Written by: Randall Stephens
When Stephen King announced Doctor Sleep, the much-anticipated sequel to The Shining, he promised “a return to balls-to-the-wall, keep-the-lights-on horror.” King delivers, though in a subtler, more nuanced way than he did with The Shining. The Shining was in-your-face horror, the claustrophobic shock of being trapped in a narrow space where your worst nightmares are becoming reality. Doctor Sleep, by comparison, often feels like more of a love story, albeit one that takes place in a world where equally insidious evil lurks just down the road. There is an immediately noticeable chasm between the two books, but nonetheless, Doctor Sleep is a phenomenal read, sure to be an instant classic. Lovers of the horror genre, and particularly fans of Stephen King, should be sure to take a look.
Dan Torrence (as he’s known now) is all grown up. The Overlook may have burned to the ground, but Dan is still haunted by his fateful time there. His preternatural ability – which he still calls “the shining” – is as strong as ever. Other than that, however, Dan is no longer the Danny we once knew. He’s taken to drinking, and in many ways, he’s become more of Jack Torrence’s son than he ever was, lacking only his father’s Overlook-induced insanity.
Shortly after the start of the book, Danny finds employment at a hospice, helping people make the transition to the other side. He soon comes into telepathic contact with Abra Stone, a child also gifted with the shining. The two develop a strong bond, but soon Abra is threatened by the novel’s antagonist, the True Knot, a group of vampire-like beings that feed off the “steam” gained from the death of children with the shining. Unlike what I expected, the ghosts of the Overlook aren’t the novel’s villains, though they do make the occasional appearance.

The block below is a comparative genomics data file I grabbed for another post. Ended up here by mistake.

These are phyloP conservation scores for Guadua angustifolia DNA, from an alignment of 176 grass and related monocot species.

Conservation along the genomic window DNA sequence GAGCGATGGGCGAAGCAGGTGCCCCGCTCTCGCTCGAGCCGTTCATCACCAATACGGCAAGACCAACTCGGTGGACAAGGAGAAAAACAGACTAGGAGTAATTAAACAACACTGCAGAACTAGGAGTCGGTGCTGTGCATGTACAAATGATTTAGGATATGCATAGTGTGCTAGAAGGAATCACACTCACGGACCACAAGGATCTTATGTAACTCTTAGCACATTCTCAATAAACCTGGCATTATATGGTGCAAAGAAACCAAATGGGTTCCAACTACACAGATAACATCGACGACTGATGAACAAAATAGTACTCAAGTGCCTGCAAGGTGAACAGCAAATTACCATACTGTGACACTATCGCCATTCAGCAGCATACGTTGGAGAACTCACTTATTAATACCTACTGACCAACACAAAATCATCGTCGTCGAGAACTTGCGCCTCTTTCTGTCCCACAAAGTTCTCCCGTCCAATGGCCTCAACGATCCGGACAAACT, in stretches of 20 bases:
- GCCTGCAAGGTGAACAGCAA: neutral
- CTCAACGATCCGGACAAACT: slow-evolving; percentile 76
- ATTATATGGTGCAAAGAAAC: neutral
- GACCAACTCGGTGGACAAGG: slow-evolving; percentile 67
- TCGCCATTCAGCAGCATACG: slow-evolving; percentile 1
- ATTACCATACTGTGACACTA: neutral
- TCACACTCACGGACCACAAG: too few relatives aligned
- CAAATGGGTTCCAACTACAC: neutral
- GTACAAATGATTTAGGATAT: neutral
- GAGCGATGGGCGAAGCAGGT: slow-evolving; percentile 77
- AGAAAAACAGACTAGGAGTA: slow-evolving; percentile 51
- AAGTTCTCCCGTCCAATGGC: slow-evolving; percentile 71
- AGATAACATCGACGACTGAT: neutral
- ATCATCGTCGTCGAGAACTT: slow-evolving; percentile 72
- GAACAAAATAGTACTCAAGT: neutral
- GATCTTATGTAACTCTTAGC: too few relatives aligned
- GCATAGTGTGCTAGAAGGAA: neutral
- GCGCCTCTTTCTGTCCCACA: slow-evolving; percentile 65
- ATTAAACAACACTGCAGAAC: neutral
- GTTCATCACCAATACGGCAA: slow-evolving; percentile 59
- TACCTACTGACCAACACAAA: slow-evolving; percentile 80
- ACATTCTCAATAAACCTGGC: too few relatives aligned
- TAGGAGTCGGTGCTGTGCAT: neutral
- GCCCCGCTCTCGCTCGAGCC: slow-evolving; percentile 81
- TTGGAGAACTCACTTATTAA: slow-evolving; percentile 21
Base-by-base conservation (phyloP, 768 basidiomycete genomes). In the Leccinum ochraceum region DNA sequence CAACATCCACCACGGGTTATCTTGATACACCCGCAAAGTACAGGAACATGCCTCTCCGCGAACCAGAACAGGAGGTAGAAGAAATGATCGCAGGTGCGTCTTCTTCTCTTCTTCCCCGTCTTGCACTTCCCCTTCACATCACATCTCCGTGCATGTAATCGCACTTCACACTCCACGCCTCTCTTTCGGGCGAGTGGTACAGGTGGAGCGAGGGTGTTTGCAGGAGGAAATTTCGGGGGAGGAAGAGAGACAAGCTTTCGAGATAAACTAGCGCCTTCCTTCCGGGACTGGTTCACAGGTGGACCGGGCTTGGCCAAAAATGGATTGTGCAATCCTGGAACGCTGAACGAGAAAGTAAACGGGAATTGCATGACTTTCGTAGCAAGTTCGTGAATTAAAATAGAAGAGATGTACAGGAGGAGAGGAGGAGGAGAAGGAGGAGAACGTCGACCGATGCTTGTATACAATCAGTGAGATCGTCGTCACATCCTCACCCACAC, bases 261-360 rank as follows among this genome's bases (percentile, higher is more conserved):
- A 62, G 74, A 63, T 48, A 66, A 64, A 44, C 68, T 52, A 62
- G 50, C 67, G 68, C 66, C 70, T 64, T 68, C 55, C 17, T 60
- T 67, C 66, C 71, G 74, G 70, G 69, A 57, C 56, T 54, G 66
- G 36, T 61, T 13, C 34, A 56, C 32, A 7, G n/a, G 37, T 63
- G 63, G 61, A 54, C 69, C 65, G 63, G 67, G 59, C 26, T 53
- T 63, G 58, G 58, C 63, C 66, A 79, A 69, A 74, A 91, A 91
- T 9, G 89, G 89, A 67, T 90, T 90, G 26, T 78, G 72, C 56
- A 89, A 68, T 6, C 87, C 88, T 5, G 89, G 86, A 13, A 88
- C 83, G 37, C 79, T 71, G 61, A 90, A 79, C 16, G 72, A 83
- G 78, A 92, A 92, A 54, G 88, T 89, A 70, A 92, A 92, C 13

Like all of King’s novels, Doctor Sleep is well-written, highly readable, and immensely entertaining. I personally think this is the best book that King has released in years, and I’d rank it is as my fourth or fifth favorite King book of all time. King’s character development in Doctor Sleep is better than it has been in any book since The Stand, and the novel is far more fast-paced than most other King books. I’m a huge fan of King, but I often feel like his stories drag on and on. Doctor Sleep is continuous action and character development, and the book was truly difficult to put down.
Doctor Sleep is a treasure trove for long-time fans of Stephen King. There are numerous nods to King’s works, and towards the start of the novel, there’s a clever reference to Charlie Manx from NOS4A2 (a recently release by King’s son, Joe Hill).
As this is a sequel, there are numerous references back to The Shining. Sadly, however, Doctor Sleep does little to illuminate the events of its legendary predecessor. If there’s a weakness in this book, that’s it: the connection to The Shining often seems forced. Stephen King could have easily written this book with a new character and used a different term for Danny’s preternatural ability. The trailer for Doctor Sleep says, “Danny Torrence grew up. So did his demons.” The line is nothing more than a clever marketing ploy: Danny’s time at the Overlook has little connection to Dan’s battle against the True Knot.
Overall, Doctor Sleep is very much worth a read. If you like the genre, or if you’re a fan of King, you should put this towards the top of your list. While the novel will likely not achieve of the fame of its predecessor, and while there is an enormous chasm between the two books, this is still one of the best books I’ve read this year. Stephen King has long been known as the master of horror, and Doctor Sleep is a classic example of how he earned that reputation.
Who Will Like This Book: Lovers of the Horror Genre, Fans of Stephen King, and Even People Who Rarely Pick Up Horror Books.